Anna Clark thought her bicycle would be safe last August parked in front of the Starbucks at 3359 N. Southport Ave. A cable and lock secured her Jamis Satellite so that she could take a conference call inside the coffee shop, and she deliberately sat at a table with a view of the shop’s bike racks on Roscoe Street.
But as her call wrapped up around 3:45 p.m., she got a surprise.
“I looked up and I was like, ‘I gotta go. My bike just got stolen,’” she recalled. “I thought that I took enough precaution. My bike was locked, I was right there, it was a normal street corner in a pretty busy neighborhood.”
That scenario is all too familiar for many cyclists, and some observers say it’s evidence that thieves are specifically targeting riders who live and park along the CTA Brown Line. “We’ve seen just tons of bike thefts,” said Lesley Tweedie, co-owner of Roscoe Village Bikes, 2016 W. Roscoe St. Based on what she hears from customers, she said it seems as though “someone’s actually driving around with a van and power tools … and targeting these areas.”
The trend has also been noticed by the people who run Chicago’s stolen bicycle registry, StolenBike.org. “I think it’s absolutely true,” agreed site administrator Kevin Conway. “[At] Metra stations and [along] the Brown Line, we get a lot of thefts.” He chalks many of them up to a relatively small band of thieves. “Maybe five or six,” he estimated. “People who have crews, people who operate cordless angle grinders, people who drive around in vans and steal multiple bikes.”
StolenBike.org plots owners’ theft reports on a Google map, and the result is an explosion of red markers across Chicago’s North Side, with clusters around CTA stops. Chicago Police Commander John Kenny of the 19th District said that’s because there are more bikes to be stolen in these neighborhoods than in other parts of the city. “We have huge numbers of people who commute by bicycle and who have high-end bikes,” he said. “You don’t see it on the fringes of the city.”
A look at the map shows that thieves steal all varieties of bikes, even low-end department store brands. “Ugly bikes get stolen too,” Conway said, debunking a commonly held belief about preventing bike theft. Cmdr. Kenny said his officers have found no clear outlet for stolen bikes, suggesting that tales of bike shops and flea markets that deal in hot cycles are more “urban legend” than fact. Indeed, he said that many stolen bikes wind up being sold for scrap metal.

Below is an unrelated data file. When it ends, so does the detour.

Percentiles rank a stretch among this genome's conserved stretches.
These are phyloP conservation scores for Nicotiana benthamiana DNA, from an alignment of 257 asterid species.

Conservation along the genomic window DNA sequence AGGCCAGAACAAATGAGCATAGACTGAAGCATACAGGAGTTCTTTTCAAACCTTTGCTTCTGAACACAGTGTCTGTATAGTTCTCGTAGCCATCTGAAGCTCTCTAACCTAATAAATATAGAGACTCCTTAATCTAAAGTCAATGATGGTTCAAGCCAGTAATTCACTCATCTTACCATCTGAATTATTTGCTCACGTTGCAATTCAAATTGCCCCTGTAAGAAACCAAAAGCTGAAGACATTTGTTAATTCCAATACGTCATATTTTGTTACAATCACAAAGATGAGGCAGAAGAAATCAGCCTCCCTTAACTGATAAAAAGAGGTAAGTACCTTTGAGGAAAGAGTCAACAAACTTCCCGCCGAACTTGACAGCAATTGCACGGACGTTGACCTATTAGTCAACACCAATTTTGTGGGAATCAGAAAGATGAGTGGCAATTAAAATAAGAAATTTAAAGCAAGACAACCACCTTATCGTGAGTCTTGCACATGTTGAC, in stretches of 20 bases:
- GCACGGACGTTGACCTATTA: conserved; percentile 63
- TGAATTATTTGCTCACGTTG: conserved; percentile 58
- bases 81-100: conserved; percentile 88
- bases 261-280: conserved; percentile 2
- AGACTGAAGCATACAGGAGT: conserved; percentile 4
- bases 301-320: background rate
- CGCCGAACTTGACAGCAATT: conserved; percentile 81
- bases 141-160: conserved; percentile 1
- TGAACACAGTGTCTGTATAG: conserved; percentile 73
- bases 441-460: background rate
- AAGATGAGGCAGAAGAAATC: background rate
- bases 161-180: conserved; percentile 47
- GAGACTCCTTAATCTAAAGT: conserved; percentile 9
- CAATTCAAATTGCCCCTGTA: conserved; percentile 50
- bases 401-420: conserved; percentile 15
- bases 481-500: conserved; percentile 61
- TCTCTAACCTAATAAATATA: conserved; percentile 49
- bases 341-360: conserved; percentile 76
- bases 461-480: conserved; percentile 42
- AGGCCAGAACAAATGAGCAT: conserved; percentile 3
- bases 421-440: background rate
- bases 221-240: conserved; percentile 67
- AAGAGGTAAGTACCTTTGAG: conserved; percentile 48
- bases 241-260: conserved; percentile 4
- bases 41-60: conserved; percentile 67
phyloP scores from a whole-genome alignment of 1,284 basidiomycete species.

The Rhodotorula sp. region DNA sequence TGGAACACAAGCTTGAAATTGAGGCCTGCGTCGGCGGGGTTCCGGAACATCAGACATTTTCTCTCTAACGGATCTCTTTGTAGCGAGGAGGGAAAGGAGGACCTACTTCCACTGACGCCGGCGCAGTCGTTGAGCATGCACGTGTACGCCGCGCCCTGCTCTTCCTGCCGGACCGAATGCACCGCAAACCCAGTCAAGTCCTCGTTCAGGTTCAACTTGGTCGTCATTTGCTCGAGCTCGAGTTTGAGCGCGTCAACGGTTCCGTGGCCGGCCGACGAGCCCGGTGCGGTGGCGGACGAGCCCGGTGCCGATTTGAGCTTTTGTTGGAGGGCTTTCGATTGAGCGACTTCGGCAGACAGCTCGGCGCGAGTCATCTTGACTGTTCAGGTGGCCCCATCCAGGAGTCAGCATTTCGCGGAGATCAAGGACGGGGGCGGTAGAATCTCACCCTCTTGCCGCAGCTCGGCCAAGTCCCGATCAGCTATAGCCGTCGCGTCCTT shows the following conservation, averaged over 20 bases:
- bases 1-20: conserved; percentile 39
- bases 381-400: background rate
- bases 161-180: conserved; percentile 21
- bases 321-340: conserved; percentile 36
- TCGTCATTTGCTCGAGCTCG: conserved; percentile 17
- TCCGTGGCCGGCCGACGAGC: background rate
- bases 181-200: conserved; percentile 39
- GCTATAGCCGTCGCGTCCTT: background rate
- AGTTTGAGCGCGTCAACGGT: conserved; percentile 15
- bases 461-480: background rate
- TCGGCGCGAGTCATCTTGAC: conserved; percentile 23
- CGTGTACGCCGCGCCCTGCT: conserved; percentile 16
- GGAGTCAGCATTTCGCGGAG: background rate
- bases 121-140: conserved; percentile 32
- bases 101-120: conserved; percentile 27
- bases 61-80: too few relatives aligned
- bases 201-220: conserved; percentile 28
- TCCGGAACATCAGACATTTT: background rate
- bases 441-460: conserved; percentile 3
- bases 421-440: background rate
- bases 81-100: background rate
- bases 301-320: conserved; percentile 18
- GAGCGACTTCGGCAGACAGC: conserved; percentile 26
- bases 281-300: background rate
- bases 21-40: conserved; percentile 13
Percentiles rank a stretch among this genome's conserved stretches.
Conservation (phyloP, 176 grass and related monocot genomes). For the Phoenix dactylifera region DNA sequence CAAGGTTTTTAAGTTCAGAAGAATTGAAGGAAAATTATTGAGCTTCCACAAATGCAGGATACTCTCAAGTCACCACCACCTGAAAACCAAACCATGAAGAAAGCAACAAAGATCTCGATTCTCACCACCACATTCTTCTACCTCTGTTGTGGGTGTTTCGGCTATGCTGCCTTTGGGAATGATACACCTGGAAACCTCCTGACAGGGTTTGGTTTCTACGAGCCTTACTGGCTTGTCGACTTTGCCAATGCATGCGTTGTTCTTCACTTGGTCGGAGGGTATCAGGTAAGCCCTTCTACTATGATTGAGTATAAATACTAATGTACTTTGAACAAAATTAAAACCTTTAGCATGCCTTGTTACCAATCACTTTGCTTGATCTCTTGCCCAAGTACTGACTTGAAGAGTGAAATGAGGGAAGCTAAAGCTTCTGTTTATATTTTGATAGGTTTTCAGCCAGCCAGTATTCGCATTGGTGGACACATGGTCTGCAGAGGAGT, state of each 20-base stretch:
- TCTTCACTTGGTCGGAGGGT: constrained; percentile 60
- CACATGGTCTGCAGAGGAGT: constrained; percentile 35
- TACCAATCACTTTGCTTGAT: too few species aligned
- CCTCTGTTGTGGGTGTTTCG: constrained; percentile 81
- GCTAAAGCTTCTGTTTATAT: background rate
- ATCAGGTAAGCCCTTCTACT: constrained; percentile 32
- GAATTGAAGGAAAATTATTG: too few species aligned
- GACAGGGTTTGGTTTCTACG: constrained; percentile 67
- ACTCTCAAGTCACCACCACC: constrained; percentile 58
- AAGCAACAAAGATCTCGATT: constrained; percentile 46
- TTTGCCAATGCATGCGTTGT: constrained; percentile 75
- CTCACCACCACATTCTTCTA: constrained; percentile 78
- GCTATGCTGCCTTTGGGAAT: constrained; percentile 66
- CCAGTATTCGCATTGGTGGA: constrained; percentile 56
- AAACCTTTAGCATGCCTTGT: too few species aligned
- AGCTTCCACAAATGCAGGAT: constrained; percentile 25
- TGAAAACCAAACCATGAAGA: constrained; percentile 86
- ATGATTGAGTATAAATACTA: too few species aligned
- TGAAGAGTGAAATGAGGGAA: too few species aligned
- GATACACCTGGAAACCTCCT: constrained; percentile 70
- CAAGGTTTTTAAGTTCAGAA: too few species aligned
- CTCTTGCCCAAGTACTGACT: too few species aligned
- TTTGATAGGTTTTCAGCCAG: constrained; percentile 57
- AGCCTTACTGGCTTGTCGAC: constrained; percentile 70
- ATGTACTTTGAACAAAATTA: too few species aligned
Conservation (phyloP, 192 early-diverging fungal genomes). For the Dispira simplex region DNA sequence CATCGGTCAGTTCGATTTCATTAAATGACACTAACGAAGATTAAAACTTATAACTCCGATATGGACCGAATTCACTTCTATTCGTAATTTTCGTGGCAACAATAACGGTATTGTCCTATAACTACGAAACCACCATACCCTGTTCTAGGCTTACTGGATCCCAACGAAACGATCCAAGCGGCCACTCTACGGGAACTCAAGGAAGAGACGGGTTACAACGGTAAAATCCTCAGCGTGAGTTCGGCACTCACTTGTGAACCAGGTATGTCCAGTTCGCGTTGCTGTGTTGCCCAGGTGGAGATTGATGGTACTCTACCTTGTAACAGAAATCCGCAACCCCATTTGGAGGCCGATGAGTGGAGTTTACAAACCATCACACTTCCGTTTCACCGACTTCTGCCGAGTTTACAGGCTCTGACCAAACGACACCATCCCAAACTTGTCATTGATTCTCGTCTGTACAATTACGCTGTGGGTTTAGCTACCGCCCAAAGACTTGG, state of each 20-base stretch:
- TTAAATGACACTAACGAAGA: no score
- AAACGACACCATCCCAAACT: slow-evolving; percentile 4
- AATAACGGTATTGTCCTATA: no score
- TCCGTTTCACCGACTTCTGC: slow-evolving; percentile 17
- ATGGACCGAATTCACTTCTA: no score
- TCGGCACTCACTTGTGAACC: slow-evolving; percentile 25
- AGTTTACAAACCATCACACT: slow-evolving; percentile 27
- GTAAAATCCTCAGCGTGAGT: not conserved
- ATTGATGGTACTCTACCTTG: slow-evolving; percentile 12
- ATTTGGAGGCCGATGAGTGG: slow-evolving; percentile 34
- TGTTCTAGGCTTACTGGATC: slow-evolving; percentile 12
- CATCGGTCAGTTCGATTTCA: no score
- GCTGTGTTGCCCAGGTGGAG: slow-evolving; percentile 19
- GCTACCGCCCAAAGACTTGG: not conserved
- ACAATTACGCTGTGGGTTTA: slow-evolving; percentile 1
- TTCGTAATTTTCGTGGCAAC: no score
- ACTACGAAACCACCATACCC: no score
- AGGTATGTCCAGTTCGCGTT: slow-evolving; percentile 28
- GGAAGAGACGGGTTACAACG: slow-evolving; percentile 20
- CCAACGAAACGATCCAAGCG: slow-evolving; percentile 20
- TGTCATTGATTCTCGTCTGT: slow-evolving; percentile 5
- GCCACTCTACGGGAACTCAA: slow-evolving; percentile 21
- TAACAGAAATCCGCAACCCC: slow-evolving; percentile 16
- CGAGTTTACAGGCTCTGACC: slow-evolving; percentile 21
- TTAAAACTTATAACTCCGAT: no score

That makes recovering stolen bikes a big challenge. Conway cited Chicago police figures noting that fewer than 10 percent of stolen bikes are ever returned to their owners. Cmdr. Kenny said officers recently recovered more than 100 stolen bikes after the arrest of a suspected serial burglar in Lincoln Park, but only two could be returned to owners after checking serial numbers. “[Owners] don’t record the serial numbers, or if they do they can never find them.”
Anna Clark registered her bike’s theft on StolenBike.org after scouring Craigslist for a month and calling Chicago police, an experience she found frustrating. “The police officer just chuckled,” Clark said. “I know they have more serious things to deal with … [but] it was like, OK, this is a lost cause.” Cmdr. Kenny said he understands that losing a bike is “deeply personal” for a rider, and noted that he and his fellow supervisors frequently train officers about the need for empathy when taking a stolen bike report. However, he said, part of the difficulty is the city’s approach to “minor” crimes such as burglary.
“The city [looks] at property crime as, ‘We’ll take the report, if we come across it we’ll let you know, but here’s the [report] number for your insurance company,’” he said. However, Lesley Tweedie from Roscoe Village Bikes said that tactic may be short-sighted. “You know how they did that thing with dog fighting and they kind of found that dog fighting was a gateway crime?” she recalled. “I have a theory about bike theft. I think that maybe if more attention was paid to bike theft that it might lead to other things.”
For Clark, her then-new Jamis, “my favorite possession,” was a gateway to what she called “a whole new hobby,” and losing it to a thief felt like “a gut-punch.” Since the theft, she’s purchased two bikes: a nice one and another that she calls a “junky mountain bike,” which she rides if she knows she’ll have to lock it up outside. “At least if something happens, it’s not as devastating,” she said. “Even with a U-lock, even with two U-locks, I don’t risk it any more.”
For more information about how to keep your bicycle from being stolen, including a link to the Chicago Police Department’s Bicycle Registration program, visit the Chicago Bicycle Program website.